by Alice Welch

Folks, in general, are becoming more knowledgeable about antiques these days. Sometimes, however, as happens in many fields, we gain just enough knowledge to be dangerous, and not enough to truly understand the impact of our words or deeds, as they relate to the original subject.

Very often, as folks enter my antique shop full of restored items, I hear the comment under their breath, "Oh, but you should never refinish anything. You destroy the value!" This is a notion that has been nurtured by our old buddy, the television set. As we sit in front of our sets absorbing what the "experts" are telling us, we fail to engage our brains and then begin to generalize, often an easy way to become an instant authority on any subject. As in most cases, we should qualify the information that we are hearing, and consider how it relates to various aspects of the subject.

When considering refinishing an antique, one needs to first know something about the origin and the vintage of the piece. Example: If you are fortunate enough to have a 17th or 18th century antique with the original finish still in tact, by all means, do not remove the finish. Find a professional to clean and carefully restore the piece, maintaining the patina that has developed through the years and enhanced the surface. The same goes for early country items with various shades of old paint or stenciling, showing years of wear and "care". Turn of the 20th century items, however, became victims of yearly, or even bi-yearly, varnishing sessions, making the finish many shades darker than the original, until, finally, the grain of the wood may have totally disappeared. These are the pieces that benefit from a professional (that being the key word) refinishing job. A thorough restoration includes authentic (another key word) repair, hand stripping, sanding, sealing, staining, finishing, hand rubbing and re-assembling - not a task for the weak hearted individual! A job well done with the many quality products available on today's market can produce a beautiful piece of furniture restored to it's original turn-of-the-century brilliance. In such cases, not only is the finish enhanced, but the value is greatly increased, as well. The degree of value enhancement is directly related to the quality of workmanship and the authenticity of the end result.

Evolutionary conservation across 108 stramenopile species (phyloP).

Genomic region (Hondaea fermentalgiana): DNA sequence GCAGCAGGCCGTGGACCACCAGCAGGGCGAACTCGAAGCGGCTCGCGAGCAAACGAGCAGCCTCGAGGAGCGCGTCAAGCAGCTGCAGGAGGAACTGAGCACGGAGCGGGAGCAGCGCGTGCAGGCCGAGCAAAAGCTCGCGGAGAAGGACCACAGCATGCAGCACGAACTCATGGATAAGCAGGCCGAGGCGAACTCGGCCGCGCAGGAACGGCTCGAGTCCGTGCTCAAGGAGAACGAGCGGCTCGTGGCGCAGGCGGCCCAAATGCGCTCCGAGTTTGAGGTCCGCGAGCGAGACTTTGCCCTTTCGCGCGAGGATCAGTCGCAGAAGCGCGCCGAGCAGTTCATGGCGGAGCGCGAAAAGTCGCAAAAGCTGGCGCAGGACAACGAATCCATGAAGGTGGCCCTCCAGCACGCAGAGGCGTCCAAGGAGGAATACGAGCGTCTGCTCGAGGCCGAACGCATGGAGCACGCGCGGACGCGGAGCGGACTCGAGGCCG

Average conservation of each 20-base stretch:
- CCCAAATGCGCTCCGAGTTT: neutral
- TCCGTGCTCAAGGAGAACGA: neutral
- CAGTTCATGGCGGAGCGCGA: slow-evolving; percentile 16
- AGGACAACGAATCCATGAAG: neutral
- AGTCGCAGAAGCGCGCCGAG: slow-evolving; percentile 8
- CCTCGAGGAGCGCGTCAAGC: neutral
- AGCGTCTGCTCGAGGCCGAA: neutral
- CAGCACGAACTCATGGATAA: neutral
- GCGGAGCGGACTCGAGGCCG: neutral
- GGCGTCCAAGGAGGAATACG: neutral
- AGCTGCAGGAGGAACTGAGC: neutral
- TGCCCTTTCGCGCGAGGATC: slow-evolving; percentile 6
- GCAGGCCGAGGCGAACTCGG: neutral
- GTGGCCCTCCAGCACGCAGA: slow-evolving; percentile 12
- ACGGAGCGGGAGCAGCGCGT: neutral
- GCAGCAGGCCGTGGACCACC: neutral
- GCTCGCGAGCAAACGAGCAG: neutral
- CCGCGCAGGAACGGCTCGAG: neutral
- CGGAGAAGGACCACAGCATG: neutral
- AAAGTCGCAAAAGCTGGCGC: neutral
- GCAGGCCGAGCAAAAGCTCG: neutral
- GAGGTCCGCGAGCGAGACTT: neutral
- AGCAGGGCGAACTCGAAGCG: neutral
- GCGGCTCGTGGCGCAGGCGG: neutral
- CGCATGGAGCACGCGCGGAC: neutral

Alice Welch is the Owner/Manager of the Barn on 26 Antiques located on Route 26 in Gray, Maine. This year, 2005, is the 28th year for Welch at the Barn on 26.